Carroll Shelby and the US's first-ever high-performance driving school

US Motor Racing News

Set up by Carroll Shelby, run by car designer Peter Brock, with teaching tips from Ken Miles, Preston Lerner tells the tale of the US's very first high-performance driving school

Carrol Shelby

Shelby helped mastermind Ford '66 Le Mans victory

ISC Images & Archives via Getty Images

Next year will mark the 60th anniversary of the Cobra, so you can expect to see a ton of stories commemorating the creation of the iconic Anglo-American beast over the coming months.

But before Carroll Shelby orchestrated the installation of a 260-cubic-inch Ford V8 into a chassis built in Thames Ditton by AC Cars, he was responsible for another historic achievement in 1962: he founded the first school of high-performance driving in the United States.

“You’ve got to understand that both Shelby and O’Shea were top egos”

A charismatic Texan who often described himself as a failed chicken farmer, Shelby had been one of the first Yanks to race profitably in Europe, notably winning Le Mans in 1959 – while wearing bib overalls – with Roy Salvadori in an Aston Martin DBR1. After a heart condition forced him to retire after the 1960 season, he moved to Southern California and chased his dream of producing a sports car powered by an American V8.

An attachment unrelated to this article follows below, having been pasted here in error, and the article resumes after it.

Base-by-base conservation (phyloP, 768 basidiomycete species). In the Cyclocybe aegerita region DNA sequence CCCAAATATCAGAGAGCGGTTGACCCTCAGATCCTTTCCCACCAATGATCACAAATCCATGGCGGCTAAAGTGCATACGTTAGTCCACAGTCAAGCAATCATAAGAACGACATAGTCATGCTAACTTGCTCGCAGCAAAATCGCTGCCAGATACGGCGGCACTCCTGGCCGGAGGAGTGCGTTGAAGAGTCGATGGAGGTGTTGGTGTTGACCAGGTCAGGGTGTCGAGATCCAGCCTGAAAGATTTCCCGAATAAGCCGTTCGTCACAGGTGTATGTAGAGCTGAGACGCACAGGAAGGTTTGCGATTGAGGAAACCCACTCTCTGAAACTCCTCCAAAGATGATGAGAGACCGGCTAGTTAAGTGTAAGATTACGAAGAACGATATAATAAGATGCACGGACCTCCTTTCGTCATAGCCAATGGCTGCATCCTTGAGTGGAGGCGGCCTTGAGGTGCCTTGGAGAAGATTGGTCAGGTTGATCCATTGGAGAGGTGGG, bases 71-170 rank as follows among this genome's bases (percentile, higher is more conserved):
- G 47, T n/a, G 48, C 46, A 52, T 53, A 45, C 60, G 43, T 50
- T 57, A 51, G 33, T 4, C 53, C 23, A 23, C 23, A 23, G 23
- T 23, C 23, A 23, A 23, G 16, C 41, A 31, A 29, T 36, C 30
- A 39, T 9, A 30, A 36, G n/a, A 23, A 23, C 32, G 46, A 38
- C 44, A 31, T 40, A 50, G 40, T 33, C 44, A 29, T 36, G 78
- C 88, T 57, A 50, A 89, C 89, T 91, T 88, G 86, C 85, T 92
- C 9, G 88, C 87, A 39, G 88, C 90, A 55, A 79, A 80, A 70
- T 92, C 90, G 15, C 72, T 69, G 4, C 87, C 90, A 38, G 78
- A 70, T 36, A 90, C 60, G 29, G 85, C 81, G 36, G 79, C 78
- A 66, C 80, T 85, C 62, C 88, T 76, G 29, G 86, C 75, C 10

Meanwhile, he made ends meet with several side hustles. Although his plan to build a racetrack went nowhere, he was a contributing editor at Sports Car Graphic magazine. He also picked up a few bucks as a distributor for Goodyear. But his most ambitious project involved conceptualising a school for aspiring race car drivers at Riverside International Raceway.

Shelby Coupe

Brock would go on to play big part in the design of the Selby Daytona Coupe, seen here at Le Mans in ’64

British formula car ace Jim Russell had opened just such a school at Snetterton in 1956. But there was nothing like it in the States. So Shelby hatched a plan to go into business with Paul O’Shea, an East Coast hot shoe who’d won several SCCA national championships in Mercedes-Benz 300 SLs. There was just one problem.

“You’ve got to understand that both of these guys were top egos,” says Peter Brock. “Shelby thought that O’Shea would be his assistant and run the school for him, and O’Shea thought just the opposite. When reality set in, O’Shea said, ‘F*** you,’ and walked off.”

From the archive

Brock would later play an essential role at Shelby American as the designer of the Cobra Daytona Coupe, which trounced the Ferrari 250 GTO en route to winning the GT world championship in 1965. At the time, though, he was working for Max Balchowsky, the creator of Old Yeller, as he pursued his own fledging career as a race car driver.

Shelby had run some of his final races in Balchowsky’s surprisingly fast junkyard dog, and he’d befriended Brock while hanging out at the shop. So Brock happened to be at Riverside during Shelby’s comically disastrous meeting with O’Shea.

“Shelby turned to me and said, ‘I don’t have time to do this. Do you want to do it?’” Brock recalls with a laugh. “And I said, ‘You bet!’ because here was a chance to be on the race-track every day.”